Job seekers and employers are relying increasingly on the internet to find a perfect match, while the number of positions advertised in the press stagnates.This content was published on May 17, 2005 - 13:27
But specialists say that the internet cannot entirely replace print media for advertising and that websites will have to consolidate to ensure their survival.
"The market is booming for us," said Wouter van der Lelij, who heads the JobUP website.
"Our sales increased by 68 per cent last year, and they have already risen by half over the first few months of 2005."
The jobpilot index, which measures the evolution of online recruiting, confirms this trend. It saw its biggest growth in four years at the end of 2004.
At the same time, the Manpower index compiled by the famous recruiting agency shows that job offers in the press have not increased over the past two years.
As the Swiss job market begins to pick up, the internet’s distinctive features have special appeal for some employers.
"Compared with traditional media, companies pay less and get more exposure with less complicated procedures," added Daniel Held of human resources specialist Qualintra.
The press has been feeling the internet bite into one of its prime sources of advertising revenue.
Back in 2000, nearly a third of a Swiss newspaper’s income came from job ads; today, it is less than half that figure.
Place for newspapers
But the web isn’t about to kill off jobs ads in the press.
"There’s room for everybody," said Georges von Csernatony of Publicitas, Switzerland’s biggest media advertising agency.
The internet, which can cast a wide net, is not considered appropriate for all professions.
"It might be efficient when you want to hire a computer specialist but it might not be so useful if you are looking for a cook," reckons Harald Kammer of online recruiting specialist Jobsline.
Newspapers also have an edge over internet.
"Ads in the print media can reach people who aren’t necessarily looking for a job," said Held.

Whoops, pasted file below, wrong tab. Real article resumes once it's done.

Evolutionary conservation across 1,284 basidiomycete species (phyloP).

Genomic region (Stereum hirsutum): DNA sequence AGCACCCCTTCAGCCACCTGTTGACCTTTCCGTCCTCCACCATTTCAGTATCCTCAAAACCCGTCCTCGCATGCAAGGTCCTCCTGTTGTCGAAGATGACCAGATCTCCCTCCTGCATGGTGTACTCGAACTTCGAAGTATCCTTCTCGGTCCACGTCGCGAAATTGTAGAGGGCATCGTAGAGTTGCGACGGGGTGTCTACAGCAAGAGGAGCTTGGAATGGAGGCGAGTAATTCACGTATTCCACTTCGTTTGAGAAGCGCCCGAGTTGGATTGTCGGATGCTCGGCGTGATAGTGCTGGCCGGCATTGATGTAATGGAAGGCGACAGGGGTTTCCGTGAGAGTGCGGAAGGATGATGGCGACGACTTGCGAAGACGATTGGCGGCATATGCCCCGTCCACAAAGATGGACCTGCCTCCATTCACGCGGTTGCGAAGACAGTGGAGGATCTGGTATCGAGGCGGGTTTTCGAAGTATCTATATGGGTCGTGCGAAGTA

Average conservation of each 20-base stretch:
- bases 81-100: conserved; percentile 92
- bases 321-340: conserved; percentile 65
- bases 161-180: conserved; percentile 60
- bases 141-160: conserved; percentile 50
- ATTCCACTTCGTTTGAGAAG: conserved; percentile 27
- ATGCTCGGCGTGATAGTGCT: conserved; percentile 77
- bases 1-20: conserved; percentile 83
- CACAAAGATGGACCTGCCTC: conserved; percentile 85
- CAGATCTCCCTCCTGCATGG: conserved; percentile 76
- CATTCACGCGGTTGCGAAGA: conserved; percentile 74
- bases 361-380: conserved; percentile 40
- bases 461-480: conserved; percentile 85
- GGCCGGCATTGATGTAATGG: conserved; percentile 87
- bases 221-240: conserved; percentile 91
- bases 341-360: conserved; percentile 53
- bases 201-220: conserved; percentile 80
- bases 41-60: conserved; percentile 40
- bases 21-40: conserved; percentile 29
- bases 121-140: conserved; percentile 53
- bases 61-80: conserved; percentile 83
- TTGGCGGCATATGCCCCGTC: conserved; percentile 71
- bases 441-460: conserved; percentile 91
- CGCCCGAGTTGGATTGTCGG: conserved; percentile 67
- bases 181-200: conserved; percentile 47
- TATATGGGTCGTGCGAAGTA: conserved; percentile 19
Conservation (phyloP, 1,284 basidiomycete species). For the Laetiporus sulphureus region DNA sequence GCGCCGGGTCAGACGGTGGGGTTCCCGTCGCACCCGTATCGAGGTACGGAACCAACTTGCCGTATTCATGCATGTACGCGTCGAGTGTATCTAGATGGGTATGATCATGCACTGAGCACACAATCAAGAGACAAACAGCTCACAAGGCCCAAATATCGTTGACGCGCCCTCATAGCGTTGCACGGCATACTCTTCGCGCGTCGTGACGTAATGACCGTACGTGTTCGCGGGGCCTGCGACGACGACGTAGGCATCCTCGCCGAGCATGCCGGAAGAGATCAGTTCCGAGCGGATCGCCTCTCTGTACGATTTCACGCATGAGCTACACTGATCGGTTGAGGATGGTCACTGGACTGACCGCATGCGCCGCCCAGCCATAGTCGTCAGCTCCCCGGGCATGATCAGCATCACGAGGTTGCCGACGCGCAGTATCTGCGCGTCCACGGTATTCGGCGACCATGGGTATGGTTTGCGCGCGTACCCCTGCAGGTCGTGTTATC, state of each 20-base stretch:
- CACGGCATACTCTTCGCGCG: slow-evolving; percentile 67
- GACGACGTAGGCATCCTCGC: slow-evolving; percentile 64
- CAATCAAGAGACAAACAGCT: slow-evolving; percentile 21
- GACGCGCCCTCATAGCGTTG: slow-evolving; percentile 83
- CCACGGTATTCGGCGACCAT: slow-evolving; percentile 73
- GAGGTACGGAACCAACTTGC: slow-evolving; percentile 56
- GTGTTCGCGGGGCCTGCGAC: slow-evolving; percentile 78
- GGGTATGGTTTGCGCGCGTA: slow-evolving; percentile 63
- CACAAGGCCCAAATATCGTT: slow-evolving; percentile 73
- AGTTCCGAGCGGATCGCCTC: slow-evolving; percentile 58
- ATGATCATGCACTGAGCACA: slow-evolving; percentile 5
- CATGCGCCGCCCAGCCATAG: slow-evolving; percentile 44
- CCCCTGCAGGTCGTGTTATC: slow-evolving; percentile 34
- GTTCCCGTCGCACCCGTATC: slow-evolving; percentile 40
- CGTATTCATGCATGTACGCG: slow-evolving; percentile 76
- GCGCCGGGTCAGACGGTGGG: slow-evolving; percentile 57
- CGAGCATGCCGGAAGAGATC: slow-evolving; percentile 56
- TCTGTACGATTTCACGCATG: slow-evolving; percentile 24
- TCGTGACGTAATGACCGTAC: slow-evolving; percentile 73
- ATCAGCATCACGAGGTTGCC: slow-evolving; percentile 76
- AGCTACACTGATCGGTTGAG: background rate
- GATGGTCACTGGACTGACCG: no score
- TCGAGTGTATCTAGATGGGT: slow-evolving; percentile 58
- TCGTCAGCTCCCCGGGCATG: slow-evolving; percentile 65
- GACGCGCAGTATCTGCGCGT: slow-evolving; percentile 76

Print advertising also has some allure for the company looking for an employee.
"It shows that a firm is doing well," adds van der Lelij.
Switzerland’s media groups have begun to react to the changes brought about by the arrival on internet.
Some, such as Edipresse, western Switzerland’s biggest press conglomerate, have become shareholders of job websites.
Edipresse recently acquired a minority shareholding in JobUP, whose database can now be consulted from the group’s newspaper websites.
Tamedia, which owns the Zurich-based Tages-Anzeiger, has tried another tack, developing its own recruitment site, jobwinner.ch.
Specialists expect such alliances to become the norm.
"Newspapers are looking for solutions to offset the loss of advertising," added Kammer. "They will probably rely on internet specialists rather than try to develop their own products."
Competition among the different job websites has also grown recently. Many of them will probably have to merge to ensure their survival.
"There are too many websites proposing the same thing on the Swiss market," warns van der Lelij. "There will have to be some consolidation."
Change is already on the way. The jobs.ch website has taken over from seven different sites, while jobpilot.ch, one of the better known recruitment sites, was sold by Adecco last year to American group Monster.
swissinfo with agencies
Jobs ads represented 30 per cent of newspaper revenue in 2000.
Today, that figure is less than 15 per cent.
Online recruiting sites say sales are rising steadily, but jobs ads in the print media are stagnating.
The jobpilot index for online job ads has virtually climbed back to its 2001 level, before the internet bubble burst.
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